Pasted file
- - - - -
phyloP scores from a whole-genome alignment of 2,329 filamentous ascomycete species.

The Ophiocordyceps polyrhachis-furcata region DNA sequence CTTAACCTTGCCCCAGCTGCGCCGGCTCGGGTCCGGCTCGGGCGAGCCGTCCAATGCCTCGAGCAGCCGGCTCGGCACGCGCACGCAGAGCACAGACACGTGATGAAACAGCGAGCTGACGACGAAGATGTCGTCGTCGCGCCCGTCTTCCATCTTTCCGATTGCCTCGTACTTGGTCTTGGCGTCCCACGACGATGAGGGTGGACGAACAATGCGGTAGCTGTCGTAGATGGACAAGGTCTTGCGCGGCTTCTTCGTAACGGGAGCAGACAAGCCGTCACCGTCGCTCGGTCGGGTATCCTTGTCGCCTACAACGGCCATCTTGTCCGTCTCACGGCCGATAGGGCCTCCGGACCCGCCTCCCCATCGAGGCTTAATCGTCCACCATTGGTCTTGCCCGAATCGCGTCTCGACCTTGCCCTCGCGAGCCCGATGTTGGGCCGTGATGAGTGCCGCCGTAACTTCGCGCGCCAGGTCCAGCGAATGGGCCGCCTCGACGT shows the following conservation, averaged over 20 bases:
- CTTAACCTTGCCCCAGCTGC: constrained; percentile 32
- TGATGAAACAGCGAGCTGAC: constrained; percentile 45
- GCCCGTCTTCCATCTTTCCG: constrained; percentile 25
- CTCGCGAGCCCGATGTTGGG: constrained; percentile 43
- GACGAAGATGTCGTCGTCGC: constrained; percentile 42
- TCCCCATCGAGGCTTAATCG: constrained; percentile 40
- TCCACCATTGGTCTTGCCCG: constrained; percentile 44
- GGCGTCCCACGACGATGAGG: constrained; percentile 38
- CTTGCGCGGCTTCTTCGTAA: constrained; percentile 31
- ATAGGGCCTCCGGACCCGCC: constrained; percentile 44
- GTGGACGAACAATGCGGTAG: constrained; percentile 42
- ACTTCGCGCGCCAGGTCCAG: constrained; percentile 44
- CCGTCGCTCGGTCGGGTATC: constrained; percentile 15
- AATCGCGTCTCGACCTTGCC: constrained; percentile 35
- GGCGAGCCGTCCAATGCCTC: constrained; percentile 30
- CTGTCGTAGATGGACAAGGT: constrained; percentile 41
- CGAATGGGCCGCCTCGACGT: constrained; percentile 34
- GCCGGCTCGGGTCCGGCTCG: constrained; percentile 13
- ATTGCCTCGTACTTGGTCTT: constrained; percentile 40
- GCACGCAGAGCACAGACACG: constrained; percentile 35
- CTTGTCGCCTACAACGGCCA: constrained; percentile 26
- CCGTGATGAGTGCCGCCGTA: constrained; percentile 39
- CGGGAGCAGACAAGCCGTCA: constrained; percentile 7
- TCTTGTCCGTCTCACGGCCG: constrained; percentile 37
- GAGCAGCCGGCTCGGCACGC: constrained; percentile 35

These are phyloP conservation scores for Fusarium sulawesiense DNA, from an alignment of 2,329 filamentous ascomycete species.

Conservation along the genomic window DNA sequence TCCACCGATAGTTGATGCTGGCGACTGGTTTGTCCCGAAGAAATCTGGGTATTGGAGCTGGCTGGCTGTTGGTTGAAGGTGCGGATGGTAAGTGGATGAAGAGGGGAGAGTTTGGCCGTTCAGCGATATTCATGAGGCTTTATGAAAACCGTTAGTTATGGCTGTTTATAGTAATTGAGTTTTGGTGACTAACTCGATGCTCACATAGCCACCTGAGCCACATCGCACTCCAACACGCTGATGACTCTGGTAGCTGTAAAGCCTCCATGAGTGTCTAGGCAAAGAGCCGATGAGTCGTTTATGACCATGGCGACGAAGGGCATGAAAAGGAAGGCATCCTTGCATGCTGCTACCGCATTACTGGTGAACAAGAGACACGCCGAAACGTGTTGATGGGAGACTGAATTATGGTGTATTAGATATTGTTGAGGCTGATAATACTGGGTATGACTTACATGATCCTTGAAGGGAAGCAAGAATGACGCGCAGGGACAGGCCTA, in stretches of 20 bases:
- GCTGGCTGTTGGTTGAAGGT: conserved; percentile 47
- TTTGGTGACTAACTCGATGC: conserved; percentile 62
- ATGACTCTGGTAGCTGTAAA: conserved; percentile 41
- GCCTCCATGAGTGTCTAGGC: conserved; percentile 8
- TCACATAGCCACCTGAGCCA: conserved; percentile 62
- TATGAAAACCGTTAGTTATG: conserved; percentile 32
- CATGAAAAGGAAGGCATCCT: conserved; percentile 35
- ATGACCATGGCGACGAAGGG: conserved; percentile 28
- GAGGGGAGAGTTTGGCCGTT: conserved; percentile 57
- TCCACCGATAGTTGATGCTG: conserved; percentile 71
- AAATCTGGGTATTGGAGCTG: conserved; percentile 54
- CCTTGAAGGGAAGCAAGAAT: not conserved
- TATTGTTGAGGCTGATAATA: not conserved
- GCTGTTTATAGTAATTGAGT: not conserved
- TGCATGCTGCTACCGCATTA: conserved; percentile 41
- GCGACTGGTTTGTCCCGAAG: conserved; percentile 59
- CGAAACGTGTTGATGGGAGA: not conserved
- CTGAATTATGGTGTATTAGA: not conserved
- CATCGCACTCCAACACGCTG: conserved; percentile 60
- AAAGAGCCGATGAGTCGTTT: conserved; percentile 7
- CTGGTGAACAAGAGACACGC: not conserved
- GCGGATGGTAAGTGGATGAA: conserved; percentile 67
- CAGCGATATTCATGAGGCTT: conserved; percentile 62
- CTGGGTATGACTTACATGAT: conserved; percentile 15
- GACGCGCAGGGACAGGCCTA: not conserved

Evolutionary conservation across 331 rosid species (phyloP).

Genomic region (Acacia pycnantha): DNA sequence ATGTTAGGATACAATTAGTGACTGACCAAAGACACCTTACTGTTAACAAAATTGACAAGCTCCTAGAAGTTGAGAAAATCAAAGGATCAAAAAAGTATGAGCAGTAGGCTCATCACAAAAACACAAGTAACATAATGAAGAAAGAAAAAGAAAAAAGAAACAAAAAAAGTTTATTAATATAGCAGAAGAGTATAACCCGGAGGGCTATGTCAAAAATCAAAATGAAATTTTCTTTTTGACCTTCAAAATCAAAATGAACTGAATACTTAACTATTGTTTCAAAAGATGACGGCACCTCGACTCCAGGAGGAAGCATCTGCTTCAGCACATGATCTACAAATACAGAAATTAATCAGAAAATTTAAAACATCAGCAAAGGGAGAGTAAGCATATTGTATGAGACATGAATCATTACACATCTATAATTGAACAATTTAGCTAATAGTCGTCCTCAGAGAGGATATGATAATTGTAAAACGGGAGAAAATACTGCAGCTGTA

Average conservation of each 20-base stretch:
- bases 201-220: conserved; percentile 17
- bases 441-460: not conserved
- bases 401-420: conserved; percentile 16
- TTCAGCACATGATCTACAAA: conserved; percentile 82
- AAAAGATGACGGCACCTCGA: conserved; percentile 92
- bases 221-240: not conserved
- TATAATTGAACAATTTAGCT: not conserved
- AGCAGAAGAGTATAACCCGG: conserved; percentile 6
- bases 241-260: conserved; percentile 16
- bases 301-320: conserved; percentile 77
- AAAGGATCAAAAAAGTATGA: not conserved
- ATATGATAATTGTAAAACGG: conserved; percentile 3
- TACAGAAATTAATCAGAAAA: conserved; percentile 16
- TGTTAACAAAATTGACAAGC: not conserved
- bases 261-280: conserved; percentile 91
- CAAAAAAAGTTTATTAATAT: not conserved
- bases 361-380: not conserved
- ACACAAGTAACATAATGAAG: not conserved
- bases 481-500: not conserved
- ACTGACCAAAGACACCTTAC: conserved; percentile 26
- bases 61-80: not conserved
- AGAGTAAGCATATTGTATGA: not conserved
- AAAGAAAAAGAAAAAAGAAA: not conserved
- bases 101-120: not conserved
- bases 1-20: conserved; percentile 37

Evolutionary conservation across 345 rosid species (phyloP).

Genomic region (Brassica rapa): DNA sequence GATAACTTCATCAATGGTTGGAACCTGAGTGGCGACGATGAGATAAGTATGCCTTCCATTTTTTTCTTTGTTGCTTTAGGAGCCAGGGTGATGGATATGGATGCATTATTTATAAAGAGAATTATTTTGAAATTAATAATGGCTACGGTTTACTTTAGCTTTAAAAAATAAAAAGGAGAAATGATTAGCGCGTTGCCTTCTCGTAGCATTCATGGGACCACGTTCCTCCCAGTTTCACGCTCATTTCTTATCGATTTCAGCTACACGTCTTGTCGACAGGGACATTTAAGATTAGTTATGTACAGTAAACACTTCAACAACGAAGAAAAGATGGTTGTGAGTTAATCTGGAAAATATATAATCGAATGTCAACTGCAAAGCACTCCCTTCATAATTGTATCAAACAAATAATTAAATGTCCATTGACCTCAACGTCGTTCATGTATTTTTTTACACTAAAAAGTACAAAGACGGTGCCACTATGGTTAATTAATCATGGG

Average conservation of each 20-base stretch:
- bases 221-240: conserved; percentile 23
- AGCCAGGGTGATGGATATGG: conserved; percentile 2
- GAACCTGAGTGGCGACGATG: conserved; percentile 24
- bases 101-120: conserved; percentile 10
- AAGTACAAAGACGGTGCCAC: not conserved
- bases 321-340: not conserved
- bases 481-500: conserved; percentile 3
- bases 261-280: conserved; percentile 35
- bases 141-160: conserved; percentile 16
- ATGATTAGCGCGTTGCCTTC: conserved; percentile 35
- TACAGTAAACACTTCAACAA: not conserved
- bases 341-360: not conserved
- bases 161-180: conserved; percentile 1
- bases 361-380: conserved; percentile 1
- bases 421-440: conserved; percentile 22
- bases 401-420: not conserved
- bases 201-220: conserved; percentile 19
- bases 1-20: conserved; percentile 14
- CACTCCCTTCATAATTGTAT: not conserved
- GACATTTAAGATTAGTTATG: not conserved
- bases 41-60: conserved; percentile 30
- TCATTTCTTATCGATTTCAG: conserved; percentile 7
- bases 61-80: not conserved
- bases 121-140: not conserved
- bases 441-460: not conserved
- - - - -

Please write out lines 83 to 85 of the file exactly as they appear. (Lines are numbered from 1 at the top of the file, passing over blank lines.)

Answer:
Evolutionary conservation across 345 rosid species (phyloP).

Genomic region (Brassica rapa): DNA sequence GATAACTTCATCAATGGTTGGAACCTGAGTGGCGACGATGAGATAAGTATGCCTTCCATTTTTTTCTTTGTTGCTTTAGGAGCCAGGGTGATGGATATGGATGCATTATTTATAAAGAGAATTATTTTGAAATTAATAATGGCTACGGTTTACTTTAGCTTTAAAAAATAAAAAGGAGAAATGATTAGCGCGTTGCCTTCTCGTAGCATTCATGGGACCACGTTCCTCCCAGTTTCACGCTCATTTCTTATCGATTTCAGCTACACGTCTTGTCGACAGGGACATTTAAGATTAGTTATGTACAGTAAACACTTCAACAACGAAGAAAAGATGGTTGTGAGTTAATCTGGAAAATATATAATCGAATGTCAACTGCAAAGCACTCCCTTCATAATTGTATCAAACAAATAATTAAATGTCCATTGACCTCAACGTCGTTCATGTATTTTTTTACACTAAAAAGTACAAAGACGGTGCCACTATGGTTAATTAATCATGGG

Average conservation of each 20-base stretch: